This paper intends to contribute to a better understanding of both advantages and drawbacks of power systems interconnection processes between Brazil and its South American neighbours. Based on data available in national and international reports, three scenarios for the power supply sector expansion were modelled in OSeMOSYS. The Brazilian perspective of power integration considers funding strategic hydro projects in Argentina, Bolivia, Guyana and Peru. An alternative to the power integration process considers higher penetration of distributed photovoltaics and biogas power plants as well as lower hydro capacity expansion in Brazil. Features related to costs, carbon emissions, hydro reservoirs, technological performance, electricity demand, population growth, time zones and reserve margin were considered. The comparison of different scenarios provides insights regarding the contribution of renewable energy generation and sheds light on cross-border trade perspectives between Brazil and other countries in South America. Using a cooperative games approach, the bargaining power of each country (player) was calculated by applying the Shapley value concept. Argentina, Brazil, Paraguay, Peru and Guyana have the largest bargaining power, either as exporter or importer.

Place, publisher, year, edition, pages
ELSEVIER SCI LTD, 2018
Keywords
Power systems integration, OSeMOSYS SAMBA, Cross-border electricity trade, Cooperative games, Shapley value
National Category
Energy Systems Other Electrical Engineering, Electronic Engineering, Information Engineering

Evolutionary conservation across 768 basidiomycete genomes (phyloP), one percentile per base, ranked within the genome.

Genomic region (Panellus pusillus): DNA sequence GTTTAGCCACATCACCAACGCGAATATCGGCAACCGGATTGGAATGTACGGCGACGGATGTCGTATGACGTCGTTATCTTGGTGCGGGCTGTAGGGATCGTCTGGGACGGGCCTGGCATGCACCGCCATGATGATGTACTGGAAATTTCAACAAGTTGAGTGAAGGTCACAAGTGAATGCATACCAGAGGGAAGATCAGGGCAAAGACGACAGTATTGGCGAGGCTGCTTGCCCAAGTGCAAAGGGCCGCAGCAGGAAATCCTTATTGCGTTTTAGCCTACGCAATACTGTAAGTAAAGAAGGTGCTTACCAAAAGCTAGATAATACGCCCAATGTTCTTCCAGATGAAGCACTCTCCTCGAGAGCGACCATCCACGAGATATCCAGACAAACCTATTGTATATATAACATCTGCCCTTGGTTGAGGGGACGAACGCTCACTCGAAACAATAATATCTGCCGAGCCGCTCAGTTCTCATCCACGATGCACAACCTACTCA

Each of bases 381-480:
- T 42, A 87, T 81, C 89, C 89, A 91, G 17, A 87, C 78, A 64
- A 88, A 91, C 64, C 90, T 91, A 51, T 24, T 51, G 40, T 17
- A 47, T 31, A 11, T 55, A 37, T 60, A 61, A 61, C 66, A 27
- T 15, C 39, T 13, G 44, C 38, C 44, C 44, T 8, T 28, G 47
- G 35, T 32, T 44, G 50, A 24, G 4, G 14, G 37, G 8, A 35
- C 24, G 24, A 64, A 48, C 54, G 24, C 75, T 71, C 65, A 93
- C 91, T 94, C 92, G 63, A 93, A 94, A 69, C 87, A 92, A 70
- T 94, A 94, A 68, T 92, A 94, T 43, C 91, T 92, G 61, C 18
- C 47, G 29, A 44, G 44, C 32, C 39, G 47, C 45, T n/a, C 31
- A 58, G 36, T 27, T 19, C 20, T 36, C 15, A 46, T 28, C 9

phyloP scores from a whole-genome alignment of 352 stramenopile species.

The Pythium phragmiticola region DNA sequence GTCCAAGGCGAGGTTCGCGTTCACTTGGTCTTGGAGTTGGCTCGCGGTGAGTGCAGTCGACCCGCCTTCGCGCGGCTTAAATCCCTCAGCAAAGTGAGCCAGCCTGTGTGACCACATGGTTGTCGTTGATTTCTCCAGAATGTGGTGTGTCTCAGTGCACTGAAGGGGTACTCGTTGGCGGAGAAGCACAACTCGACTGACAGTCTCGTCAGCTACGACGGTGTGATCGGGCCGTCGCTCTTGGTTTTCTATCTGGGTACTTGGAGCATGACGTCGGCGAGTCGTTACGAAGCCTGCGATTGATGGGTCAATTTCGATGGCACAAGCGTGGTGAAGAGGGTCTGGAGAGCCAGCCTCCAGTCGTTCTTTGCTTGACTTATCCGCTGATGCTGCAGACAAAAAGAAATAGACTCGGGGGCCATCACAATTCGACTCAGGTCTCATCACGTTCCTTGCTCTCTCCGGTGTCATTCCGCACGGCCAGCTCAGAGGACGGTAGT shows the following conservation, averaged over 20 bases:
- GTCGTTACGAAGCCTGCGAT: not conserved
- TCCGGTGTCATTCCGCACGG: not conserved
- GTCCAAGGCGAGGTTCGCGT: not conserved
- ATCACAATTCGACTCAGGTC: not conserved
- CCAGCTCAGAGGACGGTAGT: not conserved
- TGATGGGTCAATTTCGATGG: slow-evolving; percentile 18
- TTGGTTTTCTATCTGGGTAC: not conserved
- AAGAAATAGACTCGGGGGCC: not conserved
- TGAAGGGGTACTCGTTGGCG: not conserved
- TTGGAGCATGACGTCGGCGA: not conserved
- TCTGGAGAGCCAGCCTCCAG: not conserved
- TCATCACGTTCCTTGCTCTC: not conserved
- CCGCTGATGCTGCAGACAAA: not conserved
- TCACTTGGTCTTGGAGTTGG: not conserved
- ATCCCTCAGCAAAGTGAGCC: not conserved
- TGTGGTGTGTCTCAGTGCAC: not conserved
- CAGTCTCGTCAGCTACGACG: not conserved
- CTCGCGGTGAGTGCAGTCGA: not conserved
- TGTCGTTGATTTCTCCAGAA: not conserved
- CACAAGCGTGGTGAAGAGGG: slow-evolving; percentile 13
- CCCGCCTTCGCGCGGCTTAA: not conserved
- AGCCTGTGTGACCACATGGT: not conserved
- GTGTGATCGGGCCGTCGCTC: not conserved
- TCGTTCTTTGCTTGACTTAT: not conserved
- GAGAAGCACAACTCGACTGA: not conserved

Identifiers
urn:nbn:se:kth:diva-226197 (URN)10.1016/j.enpol.2018.01.045 (DOI)000428099800046 ()2-s2.0-85044622734 (Scopus ID)
Note

QC 20180518

Available from: 2018-05-18 Created: 2018-05-18 Last updated: 2018-05-18Bibliographically approved
Korkovelos, A., Mentis, D., Siyal, S. H., Arderne, C., Rogner, H.-H., Bazilian, M., . . . De Roo, A. (2018). A geospatial assessment of small-scale hydropower potential in sub-saharan Africa. Energies, 11(11), Article ID 3100.
Open this publication in new window or tab >>A geospatial assessment of small-scale hydropower potential in sub-saharan Africa
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2018 (English)In: Energies, ISSN 1996-1073, E-ISSN 1996-1073, Vol. 11, no 11, article id 3100Article in journal (Refereed) Published
Abstract [en]

Sub-Saharan Africa has been at the epicenter of an ongoing global dialogue around the issue of energy poverty. More than half of the world's population without access to modern energy services lives there. It also happens to be a sub-continent with plentiful renewable energy resource potential. Hydropower is one of them, and to a large extent it remains untapped. This study focuses on the technical assessment of small-scale hydropower (0.01-10 MW) in Sub-Saharan Africa. The underlying methodology was based on open source geospatial datasets, whose combination allowed a consistent evaluation of 712,615 km of river network spanning over 44 countries. Environmental, topological, and social constraints were included in the form of constraints in the optimization algorithm. The results are presented on a country and power pool basis.

Place, publisher, year, edition, pages
MDPI AG, 2018
Keywords
Electrification, Geographic information systems, Hydropower, Sub-Saharan Africa, Economic and social effects, Energy poverties, Hydropower potential, Optimization algorithms, Social constraints, Technical assessment, Hydroelectric power
National Category
Medical Engineering
Identifiers
urn:nbn:se:kth:diva-247086 (URN)10.3390/en11113100 (DOI)000451814000238 ()2-s2.0-85057780833 (Scopus ID)
Note

QC 20190503

Available from: 2019-05-03 Created: 2019-05-03 Last updated: 2019-05-03Bibliographically approved
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ORCID iD: ORCID iD iconorcid.org/0000-0001-6419-4957